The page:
A Buff-streaked Chat photographed overlooking a breathtaking view at Mbona Nature Reserve. Mbona must be one of the most beautiful spots in the Karkloof and that is saying a lot!

Little did I know that this first image was soon going to be surpassed by one of my most significant bird photography moments to date. I woke up before sunrise the next day and made my way up the steep 4 x 4 road to the famous Giant’s Castle Vulture Hide.

The hide is undoubtedly one of my favourite places on earth! When I have been at my most stressed or when I have needed time to pray and get perspective, it has always been one of my “go to” locations. It is serene, spectacular and dramatic and it is hard to put into words the feeling one gets when a massive Bearded Vulture flies past you and looks you in the eye.

The morning was very slow going and although I had some wonderful sightings of a variety of species I didn’t achieve anything from a photography perspective. In fact, I spent a lot of time thinking, eating, drinking coffee, praying and writing poetry (the latter being something new to me). I had a strong sense that I should stay into the evening and see what photographic opportunities would present themselves. After almost 11 hours of waiting, storm clouds had formed on the horizon and the sun was beginning to drop down in front of me. The afternoon sunlight started to pierce the clouds in multiple places lighting up the valley below. It was epic and dramatic. It was exactly what I had been hoping for!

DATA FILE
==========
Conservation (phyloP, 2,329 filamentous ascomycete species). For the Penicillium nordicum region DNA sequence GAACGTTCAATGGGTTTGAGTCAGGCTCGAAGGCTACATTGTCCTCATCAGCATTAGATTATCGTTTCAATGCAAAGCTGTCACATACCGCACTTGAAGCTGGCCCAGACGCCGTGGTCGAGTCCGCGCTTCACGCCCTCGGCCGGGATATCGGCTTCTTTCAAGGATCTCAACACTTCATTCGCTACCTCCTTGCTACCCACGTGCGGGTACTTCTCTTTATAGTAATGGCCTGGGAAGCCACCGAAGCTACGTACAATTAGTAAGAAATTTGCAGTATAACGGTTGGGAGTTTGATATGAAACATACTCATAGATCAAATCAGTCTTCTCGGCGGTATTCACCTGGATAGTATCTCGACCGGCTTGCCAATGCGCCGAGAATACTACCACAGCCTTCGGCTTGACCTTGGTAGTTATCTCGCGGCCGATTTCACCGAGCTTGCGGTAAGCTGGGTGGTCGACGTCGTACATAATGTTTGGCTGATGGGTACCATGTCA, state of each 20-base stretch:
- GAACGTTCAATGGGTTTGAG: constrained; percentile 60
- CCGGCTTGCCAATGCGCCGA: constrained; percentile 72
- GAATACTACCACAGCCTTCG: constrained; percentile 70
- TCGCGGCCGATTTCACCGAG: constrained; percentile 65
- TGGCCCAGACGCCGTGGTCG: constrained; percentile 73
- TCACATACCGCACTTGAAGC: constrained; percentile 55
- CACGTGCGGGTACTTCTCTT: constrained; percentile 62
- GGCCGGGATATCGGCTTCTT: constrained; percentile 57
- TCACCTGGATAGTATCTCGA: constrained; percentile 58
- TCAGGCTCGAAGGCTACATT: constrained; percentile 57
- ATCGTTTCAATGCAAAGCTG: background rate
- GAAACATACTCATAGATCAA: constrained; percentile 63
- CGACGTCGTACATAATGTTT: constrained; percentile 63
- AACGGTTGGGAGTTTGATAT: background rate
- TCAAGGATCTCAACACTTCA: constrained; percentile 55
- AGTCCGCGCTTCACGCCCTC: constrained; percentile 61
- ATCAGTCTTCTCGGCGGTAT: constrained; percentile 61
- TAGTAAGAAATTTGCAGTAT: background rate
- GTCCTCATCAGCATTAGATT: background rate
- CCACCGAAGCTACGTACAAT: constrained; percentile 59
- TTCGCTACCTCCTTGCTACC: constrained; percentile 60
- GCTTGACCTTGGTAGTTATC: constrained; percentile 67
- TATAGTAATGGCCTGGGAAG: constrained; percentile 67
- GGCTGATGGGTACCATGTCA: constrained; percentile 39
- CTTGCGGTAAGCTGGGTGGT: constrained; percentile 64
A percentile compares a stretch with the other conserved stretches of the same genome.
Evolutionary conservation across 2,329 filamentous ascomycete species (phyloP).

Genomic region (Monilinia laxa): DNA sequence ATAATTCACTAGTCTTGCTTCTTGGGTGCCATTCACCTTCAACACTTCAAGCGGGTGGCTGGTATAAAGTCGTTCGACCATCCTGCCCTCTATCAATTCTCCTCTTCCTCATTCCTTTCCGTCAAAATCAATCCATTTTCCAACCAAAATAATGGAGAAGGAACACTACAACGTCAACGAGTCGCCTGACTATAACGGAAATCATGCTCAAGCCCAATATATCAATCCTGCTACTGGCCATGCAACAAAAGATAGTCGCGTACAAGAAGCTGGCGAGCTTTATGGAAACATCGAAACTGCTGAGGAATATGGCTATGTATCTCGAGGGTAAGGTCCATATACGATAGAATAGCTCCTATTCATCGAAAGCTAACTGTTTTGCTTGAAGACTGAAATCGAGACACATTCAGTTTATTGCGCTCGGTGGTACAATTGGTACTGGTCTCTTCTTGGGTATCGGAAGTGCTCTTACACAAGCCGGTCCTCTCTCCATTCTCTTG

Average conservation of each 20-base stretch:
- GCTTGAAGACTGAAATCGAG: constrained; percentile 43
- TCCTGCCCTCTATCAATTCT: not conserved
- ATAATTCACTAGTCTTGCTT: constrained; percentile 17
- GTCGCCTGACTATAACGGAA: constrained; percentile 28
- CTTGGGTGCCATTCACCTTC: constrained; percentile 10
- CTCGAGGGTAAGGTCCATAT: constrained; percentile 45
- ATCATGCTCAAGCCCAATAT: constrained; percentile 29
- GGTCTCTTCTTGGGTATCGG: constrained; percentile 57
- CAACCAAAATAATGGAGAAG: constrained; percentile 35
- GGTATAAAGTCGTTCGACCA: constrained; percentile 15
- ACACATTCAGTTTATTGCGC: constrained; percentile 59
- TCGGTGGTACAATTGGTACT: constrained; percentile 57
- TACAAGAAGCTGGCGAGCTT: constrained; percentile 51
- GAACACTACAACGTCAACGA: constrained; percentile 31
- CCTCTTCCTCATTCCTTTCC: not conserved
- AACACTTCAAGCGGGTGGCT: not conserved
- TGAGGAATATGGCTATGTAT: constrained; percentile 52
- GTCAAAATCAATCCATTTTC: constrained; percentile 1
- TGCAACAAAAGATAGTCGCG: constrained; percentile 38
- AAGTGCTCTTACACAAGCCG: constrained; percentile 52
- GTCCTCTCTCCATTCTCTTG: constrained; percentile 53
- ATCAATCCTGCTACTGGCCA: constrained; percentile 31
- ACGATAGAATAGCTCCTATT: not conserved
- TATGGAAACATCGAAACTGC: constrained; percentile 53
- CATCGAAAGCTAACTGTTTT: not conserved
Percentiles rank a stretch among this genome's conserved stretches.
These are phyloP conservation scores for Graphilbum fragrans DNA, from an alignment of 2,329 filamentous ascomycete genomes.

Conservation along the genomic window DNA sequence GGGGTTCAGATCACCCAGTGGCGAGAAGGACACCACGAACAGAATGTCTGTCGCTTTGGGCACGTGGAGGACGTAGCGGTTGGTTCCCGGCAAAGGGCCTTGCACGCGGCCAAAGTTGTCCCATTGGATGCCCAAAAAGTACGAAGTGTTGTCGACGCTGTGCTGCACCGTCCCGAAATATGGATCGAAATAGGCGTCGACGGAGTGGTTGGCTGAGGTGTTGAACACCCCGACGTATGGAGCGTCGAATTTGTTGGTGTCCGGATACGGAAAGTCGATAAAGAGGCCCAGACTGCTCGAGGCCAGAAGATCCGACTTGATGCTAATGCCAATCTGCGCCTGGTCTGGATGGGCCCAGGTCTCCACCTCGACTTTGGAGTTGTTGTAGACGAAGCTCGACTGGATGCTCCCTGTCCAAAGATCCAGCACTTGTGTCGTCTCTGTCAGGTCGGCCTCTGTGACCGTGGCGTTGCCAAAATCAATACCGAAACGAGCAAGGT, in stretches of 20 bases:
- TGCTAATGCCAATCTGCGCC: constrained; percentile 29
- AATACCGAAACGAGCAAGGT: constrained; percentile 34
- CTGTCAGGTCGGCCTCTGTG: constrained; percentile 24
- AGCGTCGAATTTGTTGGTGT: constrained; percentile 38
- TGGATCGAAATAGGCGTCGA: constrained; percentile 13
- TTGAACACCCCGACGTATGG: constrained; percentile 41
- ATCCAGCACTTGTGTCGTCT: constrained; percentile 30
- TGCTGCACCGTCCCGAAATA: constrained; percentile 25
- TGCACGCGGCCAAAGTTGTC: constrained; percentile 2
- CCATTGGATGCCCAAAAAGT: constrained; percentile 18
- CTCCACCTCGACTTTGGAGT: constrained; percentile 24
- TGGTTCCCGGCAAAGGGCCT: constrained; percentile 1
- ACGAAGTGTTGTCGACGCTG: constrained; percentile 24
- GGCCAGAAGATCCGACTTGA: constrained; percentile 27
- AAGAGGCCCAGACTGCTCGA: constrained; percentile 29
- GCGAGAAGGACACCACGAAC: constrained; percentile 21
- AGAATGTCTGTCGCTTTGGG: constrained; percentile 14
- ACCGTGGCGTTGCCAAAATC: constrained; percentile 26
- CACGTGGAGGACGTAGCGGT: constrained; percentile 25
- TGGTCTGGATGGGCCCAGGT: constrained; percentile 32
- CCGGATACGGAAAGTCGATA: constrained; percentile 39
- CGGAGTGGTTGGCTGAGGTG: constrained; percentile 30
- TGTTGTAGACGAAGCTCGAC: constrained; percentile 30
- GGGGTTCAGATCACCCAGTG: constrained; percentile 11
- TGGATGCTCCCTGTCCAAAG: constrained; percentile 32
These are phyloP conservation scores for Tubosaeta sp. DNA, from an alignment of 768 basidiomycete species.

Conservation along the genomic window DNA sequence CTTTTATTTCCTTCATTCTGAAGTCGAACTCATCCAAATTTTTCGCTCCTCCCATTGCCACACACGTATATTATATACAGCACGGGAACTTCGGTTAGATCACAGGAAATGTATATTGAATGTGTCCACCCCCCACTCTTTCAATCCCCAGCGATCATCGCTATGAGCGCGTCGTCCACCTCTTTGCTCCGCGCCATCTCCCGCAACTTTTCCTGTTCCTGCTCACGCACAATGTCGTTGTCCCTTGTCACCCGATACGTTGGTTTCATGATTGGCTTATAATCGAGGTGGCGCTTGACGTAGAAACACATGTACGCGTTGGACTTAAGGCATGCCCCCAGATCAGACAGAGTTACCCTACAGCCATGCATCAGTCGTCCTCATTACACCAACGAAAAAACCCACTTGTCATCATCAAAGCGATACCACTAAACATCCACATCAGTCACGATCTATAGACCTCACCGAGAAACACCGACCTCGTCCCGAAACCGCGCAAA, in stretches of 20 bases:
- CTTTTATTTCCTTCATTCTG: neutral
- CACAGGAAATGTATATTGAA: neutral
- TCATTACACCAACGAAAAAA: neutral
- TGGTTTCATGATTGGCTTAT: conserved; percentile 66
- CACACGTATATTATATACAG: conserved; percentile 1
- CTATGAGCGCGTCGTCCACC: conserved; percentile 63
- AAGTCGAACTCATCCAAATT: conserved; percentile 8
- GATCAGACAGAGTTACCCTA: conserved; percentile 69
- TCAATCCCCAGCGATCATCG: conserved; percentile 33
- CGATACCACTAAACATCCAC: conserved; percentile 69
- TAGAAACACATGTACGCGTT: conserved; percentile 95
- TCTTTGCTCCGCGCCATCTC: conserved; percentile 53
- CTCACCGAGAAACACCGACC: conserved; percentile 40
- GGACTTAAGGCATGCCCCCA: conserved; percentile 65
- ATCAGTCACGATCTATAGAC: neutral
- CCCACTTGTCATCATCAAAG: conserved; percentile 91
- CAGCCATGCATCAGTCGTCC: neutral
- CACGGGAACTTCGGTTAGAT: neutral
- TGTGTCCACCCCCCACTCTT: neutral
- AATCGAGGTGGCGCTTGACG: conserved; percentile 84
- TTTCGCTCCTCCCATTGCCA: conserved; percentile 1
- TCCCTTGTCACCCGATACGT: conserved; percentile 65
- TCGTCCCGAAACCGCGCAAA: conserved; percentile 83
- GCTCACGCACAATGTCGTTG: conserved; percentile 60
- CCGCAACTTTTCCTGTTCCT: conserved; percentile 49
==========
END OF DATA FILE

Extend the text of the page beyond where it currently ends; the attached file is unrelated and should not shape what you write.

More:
The beauty of the Drakensberg Mountains. Dramatic clouds. Spot lit valleys. And rugged and expansive vistas.

With a sense of childlike wonder, I prayed for a Bearded Vulture to arrive on the scene; “Lord, this is perfect, please bring a Bearded Vulture”. No more than 10 to 15 minutes passed and there he was; a majestic; sub adult Bearded Vulture drifting a few metres past my hiding place. My heart started to race as there was now both an iconic African landscape and an iconic bird right in front of me. He flew past me several times. His circular flight path widened. I could hardly believe my eyes. The “bone swallowing” Vulture was flying directly into the most beautiful scene!

Shooting at 100mm at f10, I could only hope that my R5’s animal eye autofocus system would lock onto the bird and follow it through the landscape. It did! I took as many frames as high speed continuous would allow! I still couldn’t believe it. I checked the back of my camera. The impossible had just become possible. Thank you Jesus!

I stayed for a few more minutes watching White-necked Ravens fly home to roost and then made the slow drive down to my chalet. What an incredible day and a moment I will never forget!

A Black and White conversion of the featured image; “My Drakensberg” ~ An endangered Bearded Vulture soars over an iconic African scene high up in the Drakensberg Mountains of South Africa. Thanks so much to William Steel for his constant encouragement as well as his input into the post processing of this image.

As always, it has been such a pleasure to share my stories and photographs with you! I hope I have been able to translate the excitement and awe I felt when experiencing them in the field. We are so incredibly blessed to have nature at our doorstep and to witness it on a daily basis. My hope is that by telling its story and revealing its sheer magnificence we will be encouraged to wonder at it, share it and safeguard it!

As always please write in with feedback or just to say hello. It is always great to hear from you!

Yours in bird photography,